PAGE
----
Polio among travelers is preventable. Travelers to countries where polio is endemic or where outbreaks are occurring should be made aware of the risk for acquiring paralytic polio in those countries and be vaccinated in accordance with current recommendations (4). Health-care providers assessing vaccine needs for unvaccinated adults traveling to countries that use OPV should be aware of the risk that OPV might pose to such travelers and should consider offering them polio vaccination. At least 4--6 weeks before departure, international travelers should contact travel medicine providers to obtain vaccinations and prophylactic medications. Providers should assess the need for itinerary-specific vaccines and ensure that travelers are up to date on all routine vaccinations, including polio vaccination. Information on vaccination requirements for international travelers is available from the CDC publication, Health Information for International Travel, 2005--2006 (


  1. Alexander LN, Seward JF, Santibanez TA, et al. Vaccine policy changes and epidemiology of polio in the United States. JAMA 2004;292: 1696--701.
  2. CDC. Acute flaccid paralysis syndrome associated with West Nile Virus infection---Mississippi and Louisiana, July--August 2002. MMWR 2002;51:825--8.
  3. Sutter RW, Brink EW, Cochi SL, et al. A new epidemiologic and laboratory classification system for paralytic poliomyelitis cases. Am J Public Health 1989;79:495--8.
  4. CDC. Poliomyelitis prevention in the United States: updated recommendations of the Advisory Committee on Immunization Practices (ACIP). MMWR 2000;49(No. RR-5).
  5. CDC. National, state, and urban area vaccination coverage among children aged 19--35 months---United States, 2004. MMWR 2005;54:717--21.
  6. CDC. Vaccination coverage among children entering school---United States, 2002--03 school year. MMWR 2003;52:791--3.
  7. CDC. Poliovirus infections in four unvaccinated children---Minnesota, August--October 2005. MMWR 2005;54:1053--5.
  8. CDC. Progress toward interruption of wild poliovirus transmission---worldwide, January 2004--March 2005. MMWR 2005;54:408--12.
  9. CDC. International notes certification of poliomyelitis eradication---the Americas, 1994. MMWR 1994;43:720--2.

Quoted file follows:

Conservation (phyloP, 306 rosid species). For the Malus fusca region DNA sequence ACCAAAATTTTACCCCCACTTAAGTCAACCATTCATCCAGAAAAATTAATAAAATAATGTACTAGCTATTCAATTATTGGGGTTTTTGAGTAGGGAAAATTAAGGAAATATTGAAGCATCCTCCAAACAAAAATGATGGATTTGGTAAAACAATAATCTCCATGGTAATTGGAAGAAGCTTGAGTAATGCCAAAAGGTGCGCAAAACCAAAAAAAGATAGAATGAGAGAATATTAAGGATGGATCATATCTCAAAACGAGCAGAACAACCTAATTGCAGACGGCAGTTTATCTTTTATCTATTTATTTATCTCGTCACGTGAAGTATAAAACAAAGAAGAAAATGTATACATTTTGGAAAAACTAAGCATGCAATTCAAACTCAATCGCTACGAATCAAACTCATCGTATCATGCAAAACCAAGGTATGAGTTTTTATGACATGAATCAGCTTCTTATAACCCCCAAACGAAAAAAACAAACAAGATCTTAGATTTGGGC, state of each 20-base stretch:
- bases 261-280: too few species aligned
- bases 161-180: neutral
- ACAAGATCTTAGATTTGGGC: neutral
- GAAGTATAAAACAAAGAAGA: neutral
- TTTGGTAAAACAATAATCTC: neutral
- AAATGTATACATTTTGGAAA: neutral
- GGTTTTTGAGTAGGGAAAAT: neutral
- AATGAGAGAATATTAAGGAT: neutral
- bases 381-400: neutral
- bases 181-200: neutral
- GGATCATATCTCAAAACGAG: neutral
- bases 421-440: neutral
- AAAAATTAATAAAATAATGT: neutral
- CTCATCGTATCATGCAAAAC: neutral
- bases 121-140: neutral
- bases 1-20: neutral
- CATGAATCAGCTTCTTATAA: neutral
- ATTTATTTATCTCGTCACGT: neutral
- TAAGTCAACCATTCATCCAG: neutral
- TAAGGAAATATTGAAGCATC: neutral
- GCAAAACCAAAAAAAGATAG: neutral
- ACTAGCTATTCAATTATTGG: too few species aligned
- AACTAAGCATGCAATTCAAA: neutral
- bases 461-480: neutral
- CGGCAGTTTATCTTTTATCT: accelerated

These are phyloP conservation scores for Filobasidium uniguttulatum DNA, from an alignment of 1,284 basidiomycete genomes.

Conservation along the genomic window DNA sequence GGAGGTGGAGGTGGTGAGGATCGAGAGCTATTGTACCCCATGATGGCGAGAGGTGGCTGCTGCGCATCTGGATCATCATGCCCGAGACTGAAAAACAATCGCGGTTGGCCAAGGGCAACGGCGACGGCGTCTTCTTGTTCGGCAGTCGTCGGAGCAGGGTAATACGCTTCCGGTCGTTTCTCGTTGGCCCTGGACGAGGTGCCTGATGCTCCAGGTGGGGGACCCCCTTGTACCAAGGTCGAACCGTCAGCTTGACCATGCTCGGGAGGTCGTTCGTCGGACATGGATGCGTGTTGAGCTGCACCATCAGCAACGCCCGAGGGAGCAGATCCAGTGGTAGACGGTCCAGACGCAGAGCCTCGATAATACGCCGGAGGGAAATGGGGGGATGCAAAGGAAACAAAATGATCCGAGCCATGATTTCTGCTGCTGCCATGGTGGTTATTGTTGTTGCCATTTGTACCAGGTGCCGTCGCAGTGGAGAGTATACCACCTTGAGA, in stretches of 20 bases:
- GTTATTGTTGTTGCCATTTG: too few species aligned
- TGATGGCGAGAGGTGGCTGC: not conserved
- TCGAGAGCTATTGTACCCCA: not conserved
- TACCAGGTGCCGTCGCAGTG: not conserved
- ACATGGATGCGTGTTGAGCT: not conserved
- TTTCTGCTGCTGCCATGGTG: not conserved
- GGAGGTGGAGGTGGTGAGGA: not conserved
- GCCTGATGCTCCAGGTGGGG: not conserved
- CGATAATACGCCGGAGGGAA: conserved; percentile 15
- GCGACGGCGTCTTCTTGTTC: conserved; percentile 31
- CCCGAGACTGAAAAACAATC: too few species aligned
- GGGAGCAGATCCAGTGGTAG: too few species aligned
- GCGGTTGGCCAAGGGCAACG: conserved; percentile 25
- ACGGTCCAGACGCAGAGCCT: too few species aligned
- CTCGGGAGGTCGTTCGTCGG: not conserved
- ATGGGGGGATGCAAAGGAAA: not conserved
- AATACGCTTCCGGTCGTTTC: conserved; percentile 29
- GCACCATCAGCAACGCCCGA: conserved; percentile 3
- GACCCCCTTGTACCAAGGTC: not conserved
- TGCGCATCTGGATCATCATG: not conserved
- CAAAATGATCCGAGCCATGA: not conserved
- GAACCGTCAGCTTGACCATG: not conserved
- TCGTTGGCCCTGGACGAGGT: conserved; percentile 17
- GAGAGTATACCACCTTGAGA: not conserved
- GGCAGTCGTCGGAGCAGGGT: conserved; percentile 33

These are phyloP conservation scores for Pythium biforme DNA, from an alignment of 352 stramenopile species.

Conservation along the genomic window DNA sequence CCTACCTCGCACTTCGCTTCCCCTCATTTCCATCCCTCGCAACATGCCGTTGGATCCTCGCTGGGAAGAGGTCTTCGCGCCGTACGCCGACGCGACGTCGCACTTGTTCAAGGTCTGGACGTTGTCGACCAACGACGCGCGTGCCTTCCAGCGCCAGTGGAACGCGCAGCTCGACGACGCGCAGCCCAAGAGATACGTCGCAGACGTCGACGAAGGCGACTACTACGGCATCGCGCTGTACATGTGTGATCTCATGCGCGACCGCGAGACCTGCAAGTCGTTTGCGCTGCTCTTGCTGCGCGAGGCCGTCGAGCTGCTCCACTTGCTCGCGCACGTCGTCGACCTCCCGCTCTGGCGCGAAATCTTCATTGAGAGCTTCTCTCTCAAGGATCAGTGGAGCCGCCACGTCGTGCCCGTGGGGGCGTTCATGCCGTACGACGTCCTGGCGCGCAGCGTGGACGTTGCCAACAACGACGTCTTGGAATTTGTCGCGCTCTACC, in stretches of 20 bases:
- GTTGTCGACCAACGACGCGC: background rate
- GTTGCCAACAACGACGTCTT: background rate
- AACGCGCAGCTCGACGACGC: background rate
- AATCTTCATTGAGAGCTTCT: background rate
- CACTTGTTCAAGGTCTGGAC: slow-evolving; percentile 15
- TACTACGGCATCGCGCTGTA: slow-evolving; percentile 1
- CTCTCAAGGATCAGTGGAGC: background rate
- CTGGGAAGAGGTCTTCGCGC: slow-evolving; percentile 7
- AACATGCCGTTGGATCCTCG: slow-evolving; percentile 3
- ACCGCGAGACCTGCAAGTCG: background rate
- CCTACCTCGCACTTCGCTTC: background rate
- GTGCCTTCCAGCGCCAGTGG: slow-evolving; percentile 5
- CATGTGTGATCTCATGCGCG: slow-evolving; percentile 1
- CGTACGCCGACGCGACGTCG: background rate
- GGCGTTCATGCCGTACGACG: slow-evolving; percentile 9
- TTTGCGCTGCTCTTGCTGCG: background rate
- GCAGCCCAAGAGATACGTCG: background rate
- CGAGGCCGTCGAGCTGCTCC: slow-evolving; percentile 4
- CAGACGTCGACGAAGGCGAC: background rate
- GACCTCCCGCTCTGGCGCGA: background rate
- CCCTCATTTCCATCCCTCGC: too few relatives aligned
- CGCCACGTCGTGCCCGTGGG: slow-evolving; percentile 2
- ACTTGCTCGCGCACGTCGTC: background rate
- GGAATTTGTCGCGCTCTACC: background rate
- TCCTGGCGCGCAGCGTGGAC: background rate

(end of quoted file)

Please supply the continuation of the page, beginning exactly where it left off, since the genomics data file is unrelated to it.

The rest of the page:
10. US Department of Commerce, International Trade Administration, Office of Travel and Tourism Industries. 2004 profile of U.S. resident traveler visiting overseas destinations reported from: survey of international air travelers. July 2005. Available at

Use of trade names and commercial sources is for identification only and does not imply endorsement by the U.S. Department of Health and Human Services.

References to non-CDC sites on the Internet are provided as a service to MMWR readers and do not constitute or imply endorsement of these organizations or their programs by CDC or the U.S. Department of Health and Human Services. CDC is not responsible for the content of pages found at these sites. URL addresses listed in MMWR were current as of the date of publication.

All MMWR HTML versions of articles are electronic conversions from typeset documents. This conversion might result in character translation or format errors in the HTML version. Users are referred to the electronic PDF version ( and/or the original MMWR paper copy for printable versions of official text, figures, and tables. An original paper copy of this issue can be obtained from the Superintendent of Documents, U.S. Government Printing Office (GPO), Washington, DC 20402-9371; telephone: (202) 512-1800. Contact GPO for current prices.

**Questions or messages regarding errors in formatting should be addressed to The U.S. Government's Official Web PortalDepartment of Health and Human Services
Centers for Disease Control and Prevention   1600 Clifton Rd. Atlanta, GA 30333, USA
800-CDC-INFO (800-232-4636) TTY: (888) 232-6348 - Contact CDC–INFO
A-Z Index
  1. A
  2. B
  3. C
  4. D
  5. E
  6. F
  7. G
  8. H
  9. I
  10. J
  11. K
  12. L
  13. M
  14. N
  15. O
  16. P
  17. Q
  18. R
  19. S
  20. T
  21. U
  22. V
  23. W
  24. X
  25. Y
  26. Z
  27. #